More and more severe tornadoes. However, in 2021, the meteorological mystery remains a mystery. why?

More and more severe tornadoes.  However, in 2021, the meteorological mystery remains a mystery.  why?

Hurricanes are among the deadliest and most damaging weather phenomena on Earth. However, in 2021, they remain a mystery – and it is difficult to predict. People are usually given only minutes to take cover from winds that can exceed 400 miles per hour. It is one of the most frustrating and stagnant problems in meteorology. why?

Hurricanes are relatively common in the central part of the United States, averaging about a thousand per year. The area known as Tornado Alley, from central Texas to eastern Nebraska and Iowa, is hardest hit, especially during the months of April, May, and June.

Hurricanes also sometimes occur in our country. However, there is a significant difference: they are less powerful here. But in the United States, hurricanes are a serious problem and they are getting worse. Global warming is causing more and more deadly tornadoes, and they are increasingly occurring in a wider area than in the past.

Direct link to global warming

In a recent study, James Elsner of Florida State University described how hurricanes become more powerful. And the increase in hurricane strength is significant: 5.4 percent annually from 1994 to 2016. His findings are backed by official storm reports from US weather agencies, all of which show an upward trend in hurricane strength and also indicate that hurricanes are taking increasingly longer time and wider paths.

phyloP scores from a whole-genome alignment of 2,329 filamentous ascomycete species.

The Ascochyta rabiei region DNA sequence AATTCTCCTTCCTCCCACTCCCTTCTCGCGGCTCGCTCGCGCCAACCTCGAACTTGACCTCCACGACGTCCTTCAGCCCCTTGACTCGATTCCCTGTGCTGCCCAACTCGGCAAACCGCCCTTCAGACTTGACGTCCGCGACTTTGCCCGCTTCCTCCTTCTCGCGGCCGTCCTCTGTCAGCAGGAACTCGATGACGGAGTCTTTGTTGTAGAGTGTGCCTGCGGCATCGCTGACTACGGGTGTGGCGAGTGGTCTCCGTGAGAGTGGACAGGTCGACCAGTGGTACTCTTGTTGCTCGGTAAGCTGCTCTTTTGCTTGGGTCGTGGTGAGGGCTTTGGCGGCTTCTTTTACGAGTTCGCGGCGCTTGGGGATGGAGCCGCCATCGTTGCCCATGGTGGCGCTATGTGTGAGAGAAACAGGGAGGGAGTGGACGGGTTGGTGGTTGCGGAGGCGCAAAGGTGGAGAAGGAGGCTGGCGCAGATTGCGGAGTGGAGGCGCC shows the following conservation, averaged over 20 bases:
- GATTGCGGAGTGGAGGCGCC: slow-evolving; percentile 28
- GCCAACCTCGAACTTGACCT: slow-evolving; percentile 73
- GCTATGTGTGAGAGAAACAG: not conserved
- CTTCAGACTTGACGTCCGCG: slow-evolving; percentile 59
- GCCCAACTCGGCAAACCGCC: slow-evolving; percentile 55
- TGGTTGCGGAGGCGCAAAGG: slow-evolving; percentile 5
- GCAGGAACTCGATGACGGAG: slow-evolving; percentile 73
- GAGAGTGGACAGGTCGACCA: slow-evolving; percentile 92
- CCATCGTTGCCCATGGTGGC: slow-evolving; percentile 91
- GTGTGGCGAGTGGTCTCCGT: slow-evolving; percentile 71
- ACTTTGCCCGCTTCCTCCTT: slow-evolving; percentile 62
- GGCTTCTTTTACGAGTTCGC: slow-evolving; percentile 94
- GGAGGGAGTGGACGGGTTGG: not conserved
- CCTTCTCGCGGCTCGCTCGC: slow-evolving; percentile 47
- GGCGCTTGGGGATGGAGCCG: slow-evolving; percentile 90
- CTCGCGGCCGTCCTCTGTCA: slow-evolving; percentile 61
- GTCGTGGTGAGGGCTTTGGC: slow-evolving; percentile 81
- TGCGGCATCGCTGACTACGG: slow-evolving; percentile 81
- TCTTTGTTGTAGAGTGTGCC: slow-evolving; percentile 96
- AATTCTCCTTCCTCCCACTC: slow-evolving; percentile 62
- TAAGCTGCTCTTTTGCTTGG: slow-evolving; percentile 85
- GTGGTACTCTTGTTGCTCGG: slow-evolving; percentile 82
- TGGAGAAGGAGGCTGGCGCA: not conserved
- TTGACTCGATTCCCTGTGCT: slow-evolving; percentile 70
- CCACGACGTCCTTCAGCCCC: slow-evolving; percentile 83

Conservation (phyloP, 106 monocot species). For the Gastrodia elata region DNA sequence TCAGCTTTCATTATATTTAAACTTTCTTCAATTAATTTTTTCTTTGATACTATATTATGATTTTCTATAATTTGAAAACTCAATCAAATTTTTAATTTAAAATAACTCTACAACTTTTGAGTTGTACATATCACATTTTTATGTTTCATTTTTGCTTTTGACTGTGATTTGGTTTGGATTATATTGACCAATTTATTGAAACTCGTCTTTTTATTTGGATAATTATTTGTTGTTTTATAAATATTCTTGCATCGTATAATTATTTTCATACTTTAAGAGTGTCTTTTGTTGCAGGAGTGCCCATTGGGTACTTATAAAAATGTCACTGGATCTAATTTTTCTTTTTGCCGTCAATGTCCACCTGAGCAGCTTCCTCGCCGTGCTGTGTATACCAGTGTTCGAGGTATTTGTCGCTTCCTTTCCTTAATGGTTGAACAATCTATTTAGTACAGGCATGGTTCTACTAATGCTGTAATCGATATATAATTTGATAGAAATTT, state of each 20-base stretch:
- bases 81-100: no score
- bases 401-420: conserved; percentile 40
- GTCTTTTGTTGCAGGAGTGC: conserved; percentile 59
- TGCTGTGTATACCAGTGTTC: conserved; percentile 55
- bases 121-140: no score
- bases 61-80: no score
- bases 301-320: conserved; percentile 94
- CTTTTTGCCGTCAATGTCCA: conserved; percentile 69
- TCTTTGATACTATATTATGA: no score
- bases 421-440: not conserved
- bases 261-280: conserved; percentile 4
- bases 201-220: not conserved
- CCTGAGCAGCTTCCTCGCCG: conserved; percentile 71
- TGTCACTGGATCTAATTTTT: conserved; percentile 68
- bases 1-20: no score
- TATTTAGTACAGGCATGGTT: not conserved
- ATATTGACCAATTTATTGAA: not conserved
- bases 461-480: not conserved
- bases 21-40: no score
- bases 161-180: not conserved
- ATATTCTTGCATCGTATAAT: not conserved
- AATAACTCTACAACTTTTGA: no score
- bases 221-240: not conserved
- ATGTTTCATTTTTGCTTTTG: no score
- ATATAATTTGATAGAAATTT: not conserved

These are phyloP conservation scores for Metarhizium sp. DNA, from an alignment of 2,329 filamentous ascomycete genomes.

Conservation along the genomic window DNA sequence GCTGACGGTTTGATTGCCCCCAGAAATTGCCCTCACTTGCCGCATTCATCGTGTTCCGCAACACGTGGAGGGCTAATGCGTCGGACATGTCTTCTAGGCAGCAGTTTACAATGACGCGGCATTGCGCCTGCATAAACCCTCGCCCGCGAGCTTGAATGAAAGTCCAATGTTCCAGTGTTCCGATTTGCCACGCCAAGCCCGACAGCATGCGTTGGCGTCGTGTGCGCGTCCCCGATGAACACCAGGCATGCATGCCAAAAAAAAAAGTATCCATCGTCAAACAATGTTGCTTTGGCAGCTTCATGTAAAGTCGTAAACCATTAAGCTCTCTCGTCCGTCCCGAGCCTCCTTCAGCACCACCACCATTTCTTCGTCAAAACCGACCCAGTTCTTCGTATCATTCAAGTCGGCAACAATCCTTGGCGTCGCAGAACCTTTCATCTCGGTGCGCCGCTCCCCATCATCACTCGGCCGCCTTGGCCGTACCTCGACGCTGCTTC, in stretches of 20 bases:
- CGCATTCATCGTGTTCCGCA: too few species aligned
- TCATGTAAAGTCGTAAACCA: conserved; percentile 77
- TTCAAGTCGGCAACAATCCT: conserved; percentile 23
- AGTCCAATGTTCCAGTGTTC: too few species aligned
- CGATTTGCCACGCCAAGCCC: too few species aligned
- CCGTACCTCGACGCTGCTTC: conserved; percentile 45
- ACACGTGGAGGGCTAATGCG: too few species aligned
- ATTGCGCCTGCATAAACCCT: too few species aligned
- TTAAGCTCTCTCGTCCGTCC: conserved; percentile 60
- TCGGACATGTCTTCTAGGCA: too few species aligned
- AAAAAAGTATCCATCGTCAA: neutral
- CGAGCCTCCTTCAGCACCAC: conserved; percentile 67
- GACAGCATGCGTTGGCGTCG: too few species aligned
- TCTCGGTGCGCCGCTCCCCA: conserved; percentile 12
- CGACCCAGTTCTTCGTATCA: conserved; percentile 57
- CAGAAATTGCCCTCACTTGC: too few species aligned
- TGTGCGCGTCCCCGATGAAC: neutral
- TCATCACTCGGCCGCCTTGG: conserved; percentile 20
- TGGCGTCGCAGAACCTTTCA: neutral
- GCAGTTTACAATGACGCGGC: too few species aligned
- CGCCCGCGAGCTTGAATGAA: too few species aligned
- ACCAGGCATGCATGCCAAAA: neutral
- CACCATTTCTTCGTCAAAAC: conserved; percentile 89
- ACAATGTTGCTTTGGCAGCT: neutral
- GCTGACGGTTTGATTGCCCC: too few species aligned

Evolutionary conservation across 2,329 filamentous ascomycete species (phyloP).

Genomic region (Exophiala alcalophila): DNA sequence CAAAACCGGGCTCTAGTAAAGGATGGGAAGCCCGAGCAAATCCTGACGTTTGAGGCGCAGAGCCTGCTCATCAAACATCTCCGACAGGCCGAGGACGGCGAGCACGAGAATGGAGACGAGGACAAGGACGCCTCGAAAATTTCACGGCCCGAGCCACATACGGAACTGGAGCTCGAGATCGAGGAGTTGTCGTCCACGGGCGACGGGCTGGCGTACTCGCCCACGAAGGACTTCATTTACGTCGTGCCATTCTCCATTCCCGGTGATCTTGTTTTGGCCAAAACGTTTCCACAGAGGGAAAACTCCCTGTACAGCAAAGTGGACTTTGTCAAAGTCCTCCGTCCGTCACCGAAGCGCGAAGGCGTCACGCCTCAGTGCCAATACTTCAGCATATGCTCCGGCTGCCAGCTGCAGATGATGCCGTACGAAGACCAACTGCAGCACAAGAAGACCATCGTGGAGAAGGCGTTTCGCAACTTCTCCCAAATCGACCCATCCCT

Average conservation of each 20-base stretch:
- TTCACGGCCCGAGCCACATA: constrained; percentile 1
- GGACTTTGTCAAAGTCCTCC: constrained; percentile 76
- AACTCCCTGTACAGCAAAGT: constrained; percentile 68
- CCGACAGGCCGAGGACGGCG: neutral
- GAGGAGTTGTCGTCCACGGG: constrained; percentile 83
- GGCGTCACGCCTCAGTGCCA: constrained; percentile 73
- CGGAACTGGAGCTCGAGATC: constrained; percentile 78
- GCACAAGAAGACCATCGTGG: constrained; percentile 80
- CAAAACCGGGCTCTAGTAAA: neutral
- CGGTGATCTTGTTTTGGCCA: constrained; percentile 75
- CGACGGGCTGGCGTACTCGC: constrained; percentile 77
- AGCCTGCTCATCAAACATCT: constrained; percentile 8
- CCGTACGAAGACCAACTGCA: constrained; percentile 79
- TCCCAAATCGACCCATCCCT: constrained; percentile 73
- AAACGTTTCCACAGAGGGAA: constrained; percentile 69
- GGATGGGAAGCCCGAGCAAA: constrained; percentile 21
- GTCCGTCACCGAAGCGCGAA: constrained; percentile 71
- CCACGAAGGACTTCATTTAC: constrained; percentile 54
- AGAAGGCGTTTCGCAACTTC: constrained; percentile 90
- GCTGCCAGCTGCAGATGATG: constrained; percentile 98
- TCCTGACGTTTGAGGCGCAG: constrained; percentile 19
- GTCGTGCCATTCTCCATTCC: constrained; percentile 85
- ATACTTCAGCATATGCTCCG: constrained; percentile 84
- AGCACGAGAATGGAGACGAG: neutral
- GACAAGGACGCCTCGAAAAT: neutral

The study shows a direct link between warming and the number and strength of hurricanes: a combination of increased heat and humidity, available potential energy by convection (CAPE) and increased wind shear. Simply put, when heat, humidity, and erratic winds converge at the highest levels, you get stronger tornadoes.

Conditions that cause hurricanes will be facilitated by a variable jet stream. Due to the rapid warming of the Arctic, the difference in temperature between the north and south has narrowed. This reduces pressure differences between the arctic and mid-latitudes, and softens the winds of the jet stream.

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Devastation caused by a tornado on February 16, 2021 in North Carolina. (Esopex)

Just as slow-flowing rivers usually follow a meandering path, the slow-flowing jet stream also tends to meander more. Large north-south ripples in the jet stream generate energy in the atmosphere. Incidentally, it’s the same process that was also responsible for the polar vortex that hit the United States earlier this year.